Stocks were broadly higher in Asia on Friday as investors stepped up buying on hopes for an easing of tensions in the costly trade war between the U.S.
Japan’s Nikkei 225 added 1.1% to 21,988.29 while the Hang Seng in Hong Kong climbed 0.6% to 27,262.80. Sydney’s S&P ASX 200 added 0.2% points to 6,669.20. Markets in Shanghai, Taiwan and South Korea were closed for holidays. India’s Sensex was flat at 37,092.81. Shares also rose in Singapore, Bangkok and Jakarta but fell in Malaysia.
Overnight, stocks rose on Wall Street after the U.S. and China took steps to ease tensions in their costly trade war.
The U.S. agreed to delay another round of tariffs on Chinese imports by two weeks to Oct. 15. Meanwhile, Chinese importers have asked U.S. suppliers for prices for soybeans, pork and other farm goods — a sign they might step up purchases of American agricultural products.
The gestures stoked cautious optimism that the next round of trade talks in October between Washington and Beijing may lead to some progress after a string of failed attempts at resolving the longstanding dispute.
The S&P 500 index rose 0.3% to 3,009.57. The Dow Jones Industrial Average extended its winning streak to a seventh straight day, gaining 0.2% to 27,182.45.
The Nasdaq added 0.3% to 8,194.47, while the Russell 2000 index of smaller company stocks gave up an early gain, sliding 0.65 point to 1,575.07.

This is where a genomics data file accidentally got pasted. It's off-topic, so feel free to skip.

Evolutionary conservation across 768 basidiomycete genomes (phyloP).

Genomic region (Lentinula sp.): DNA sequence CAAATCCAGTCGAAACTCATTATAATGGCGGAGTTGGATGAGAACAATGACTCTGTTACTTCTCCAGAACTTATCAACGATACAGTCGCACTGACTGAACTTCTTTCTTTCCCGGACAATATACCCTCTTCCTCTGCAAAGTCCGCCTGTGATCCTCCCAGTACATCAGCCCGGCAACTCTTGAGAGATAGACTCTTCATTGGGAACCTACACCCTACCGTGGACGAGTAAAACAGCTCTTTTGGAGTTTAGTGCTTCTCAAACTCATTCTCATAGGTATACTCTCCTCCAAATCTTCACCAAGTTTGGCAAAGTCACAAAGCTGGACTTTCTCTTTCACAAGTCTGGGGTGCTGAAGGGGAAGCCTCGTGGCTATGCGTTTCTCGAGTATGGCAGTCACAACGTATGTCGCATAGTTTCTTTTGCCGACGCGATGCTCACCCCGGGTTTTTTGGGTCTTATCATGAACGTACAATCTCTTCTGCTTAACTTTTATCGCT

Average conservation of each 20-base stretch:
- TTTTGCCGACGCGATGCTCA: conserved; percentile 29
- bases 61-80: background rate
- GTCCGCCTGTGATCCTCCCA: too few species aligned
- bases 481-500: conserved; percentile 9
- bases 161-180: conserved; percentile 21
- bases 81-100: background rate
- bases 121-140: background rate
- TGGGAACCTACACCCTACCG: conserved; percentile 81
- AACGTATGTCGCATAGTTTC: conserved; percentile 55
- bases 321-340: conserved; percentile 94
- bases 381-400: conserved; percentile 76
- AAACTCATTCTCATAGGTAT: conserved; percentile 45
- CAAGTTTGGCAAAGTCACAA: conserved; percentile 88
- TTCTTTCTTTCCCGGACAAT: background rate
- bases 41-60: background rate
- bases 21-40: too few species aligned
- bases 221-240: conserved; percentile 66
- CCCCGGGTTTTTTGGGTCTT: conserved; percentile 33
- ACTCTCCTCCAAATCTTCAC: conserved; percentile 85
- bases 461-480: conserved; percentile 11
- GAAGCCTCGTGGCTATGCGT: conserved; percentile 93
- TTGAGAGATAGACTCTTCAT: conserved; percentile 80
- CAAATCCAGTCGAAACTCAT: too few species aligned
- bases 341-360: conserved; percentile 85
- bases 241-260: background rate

The U.S.-China talks have basically gone nowhere since early May, when the two sides appeared close to a deal. Along the way, the countries have slapped import taxes on hundreds of billions of dollars’ worth of each other’s products.
Financial markets were rattled in August as the trade conflict escalated yet again, fueling worries that more tariffs and a slowing global economy could bump the U.S. into a recession. The economic uncertainty has also become a drag on companies.
The two countries’ conciliatory moves Wednesday and Thursday have raised hopes on Wall Street that the upcoming round of trade negotiations may yield a different outcome than previous attempts, given the toll the friction is having on both economies.
“The goodwill moves also highlight the political pressure that both sides are under in response to the economic damage the trade war is causing,” Shane Oliver of AMP Capital said in a commentary. “President Trump in particular looks to be getting nervous at increasing signs that the trade war is impacting the US growth outlook and the risk this poses to his re-election next year.”
Benchmark crude oil fell 11 cents to $54.98 per barrel in electronic trading on the New York Mercantile Exchange. It lost 66 cents to settle at $55.09 a barrel on Thursday. Brent crude oil, the international standard, dropped 16 cents to $60.22 a barrel.
The dollar fell to 107.98 Japanese yen from 108.12 yen on Thursday. The euro strengthened to $1.1099 from $1.1072.
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